Why a Truth and Healing Commission
We have a right to know the truth of what happened in Indian boarding schools in the United States.
Over the course of a century, hundreds of thousands of our children were taken or coerced away from our families and Tribes and forced to attend government-sanctioned Indian boarding schools. These schools were tools of assimilation and cultural genocide, resulting in the loss of language and culture and the permanent separation of children from their families. To date, there has never been an accounting of:
- the number of children forced to attend these schools;
- the number of children who were abused, died, or went missing while at these schools; and
- the long-term impacts on the children and the families of children forced to attend Indian boarding schools.
We have a limited amount of time to hear directly from survivors and record their stories. A Congressional Commission is needed to locate and analyze the records from the 367+ known Indian boarding schools that operated in the U.S. A Commission would also bring together boarding school survivors with a broad cross-section of tribal representatives and experts in education, health, and children and families to fully express and understand the impacts of this federal policy of Indian child removal.
“The Truth and Healing Commission on Indian Boarding School Policies in the U.S. Act would provide an important avenue for an investigation about the losses that occurred through the Indian Boarding School Policies and the lasting consequences of the violence of this attempted genocide. Only through a formal investigation which includes meaningful consultation with Tribal Nations and significant input from survivors and their descendants, can the US begin to reconcile with the past and can tribal communities begin to move toward healing from the egregious abuses which occurred,”
- Juana Majel Dixon, National Congress of American Indians (NCAI) Board Secretary and Traditional Councilwoman of the Pauma Band of Mission Indians
NABS was formed in 2012, in part to advocate for the establishment of a federal commission on U.S. Indian Boarding Schools, similar to the Truth and Reconciliation Commission on Canada’s Residential Schools. For years, NABS has been part of a grassroots movement of Native academics, researchers, tribal leaders, and boarding school survivors and descendants who are seeking truth, justice, and healing. The work to introduce a congressional commission has been underway for almost a decade.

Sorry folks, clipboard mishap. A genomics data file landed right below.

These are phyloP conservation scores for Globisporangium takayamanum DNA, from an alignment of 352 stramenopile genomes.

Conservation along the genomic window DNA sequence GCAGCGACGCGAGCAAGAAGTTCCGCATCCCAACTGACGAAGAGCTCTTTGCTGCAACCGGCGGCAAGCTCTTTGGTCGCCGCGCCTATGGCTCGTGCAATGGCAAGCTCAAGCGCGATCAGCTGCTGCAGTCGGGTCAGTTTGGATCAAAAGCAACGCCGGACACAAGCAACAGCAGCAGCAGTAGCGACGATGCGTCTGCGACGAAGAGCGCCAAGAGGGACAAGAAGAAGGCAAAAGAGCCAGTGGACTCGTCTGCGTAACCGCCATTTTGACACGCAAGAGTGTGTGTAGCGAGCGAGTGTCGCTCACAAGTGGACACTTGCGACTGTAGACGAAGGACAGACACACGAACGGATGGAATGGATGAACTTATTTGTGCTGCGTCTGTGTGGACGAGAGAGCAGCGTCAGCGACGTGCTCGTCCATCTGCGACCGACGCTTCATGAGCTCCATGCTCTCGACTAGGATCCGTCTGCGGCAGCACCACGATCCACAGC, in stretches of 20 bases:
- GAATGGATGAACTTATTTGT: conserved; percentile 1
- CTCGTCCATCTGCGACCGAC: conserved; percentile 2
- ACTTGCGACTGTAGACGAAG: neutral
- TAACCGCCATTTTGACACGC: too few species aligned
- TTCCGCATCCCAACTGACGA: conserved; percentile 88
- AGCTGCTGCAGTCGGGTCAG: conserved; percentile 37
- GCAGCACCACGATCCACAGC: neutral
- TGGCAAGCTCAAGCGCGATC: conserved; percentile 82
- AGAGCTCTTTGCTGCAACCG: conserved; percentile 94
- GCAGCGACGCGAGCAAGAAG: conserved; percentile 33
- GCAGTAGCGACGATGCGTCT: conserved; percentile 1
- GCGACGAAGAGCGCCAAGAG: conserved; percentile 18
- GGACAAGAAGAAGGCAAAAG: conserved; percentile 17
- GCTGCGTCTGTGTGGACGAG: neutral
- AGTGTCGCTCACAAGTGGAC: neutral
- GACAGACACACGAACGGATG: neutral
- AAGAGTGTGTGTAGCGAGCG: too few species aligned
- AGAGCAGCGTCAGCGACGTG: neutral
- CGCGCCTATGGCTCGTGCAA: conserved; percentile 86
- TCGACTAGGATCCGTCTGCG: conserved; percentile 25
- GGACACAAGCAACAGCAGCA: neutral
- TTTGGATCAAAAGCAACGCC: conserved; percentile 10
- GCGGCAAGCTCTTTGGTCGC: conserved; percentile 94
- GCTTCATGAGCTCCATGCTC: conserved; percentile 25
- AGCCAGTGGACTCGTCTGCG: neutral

The announcement by U.S. Interior Secretary Debra Haaland of the Department of the Interior’s Federal Indian Boarding School Truth Initiative in June this year is an important first step in the federal government taking accountability for revealing the truth, but we believe a Congressional Commission is the most comprehensive approach to developing a complete picture of the ongoing impact Indian boarding schools have had on generations of American Indian, Alaska Native, and Native Hawaiian people. This is critical to providing a path toward healing for individuals, families and Tribal communities that have endured the devastating consequences of Indian boarding school policies.
NABS has conducted independent research for nearly 10 years and has identified at least 367 schools that operated in the U.S. We only know the location of records for 38% of the 367 schools and only a fraction of those records have been analyzed.
Key Provisions of the Bill
- Examines the location of children
- Documents ongoing impacts from boarding schools
- Locates church and government records
- Holds culturally-appropriate public hearings to collect testimony from survivors and descendants.
- Institutional knowledge gathering from subject matter experts
- Shares findings publicly
- Provides a final report with a list of recommendations for justice and healing
How to Support
- Submit Written Testimony: Click here to learn how to submit your written support for HR 5444 in the recent House Natural Resource subcommittee for Indigenous Peoples. The deadline to submit testimony for this hearing proceeding is May 26, 2022.
- Resolutions: Work on having your Tribal Nation, organization, city, or other legislative bodies pass a resolution in support of a Truth and Healing Commission on Indian Boarding Schools. If you are interested in templates for a resolution, please see the "resolutions" section below.
- Political engagement: We encourage you to reach out to your Tribal Council, Senators, Representatives, national, state, and local politicians and speak with them about the history of Indian Boarding Schools, how they have impacted your family, and what you would like to see done on the topic. You can set a meeting with legislators, send emails, or start a letter or phone campaign.
- Spread the word: Share posts from @nabshc on Instagram and Twitter. Help build the grassroots movement for #TruthJusticeHealing from Indian boarding schools.
Click Here to watch the full hearing on HR 5444 in the recent House Natural Resource Subcommittee for Indigenous Peoples, held on May 12, 2022
Resolutions in Support
Visit this page or expand below to see the most current list of Tribal, City, and Organizational resolutions supporting the Truth and Healing Commission on Indian Boarding School Policies in the U.S. Act.
Pass your own resolution
Interested in passing your own resolution? Download one of our resolution templates here: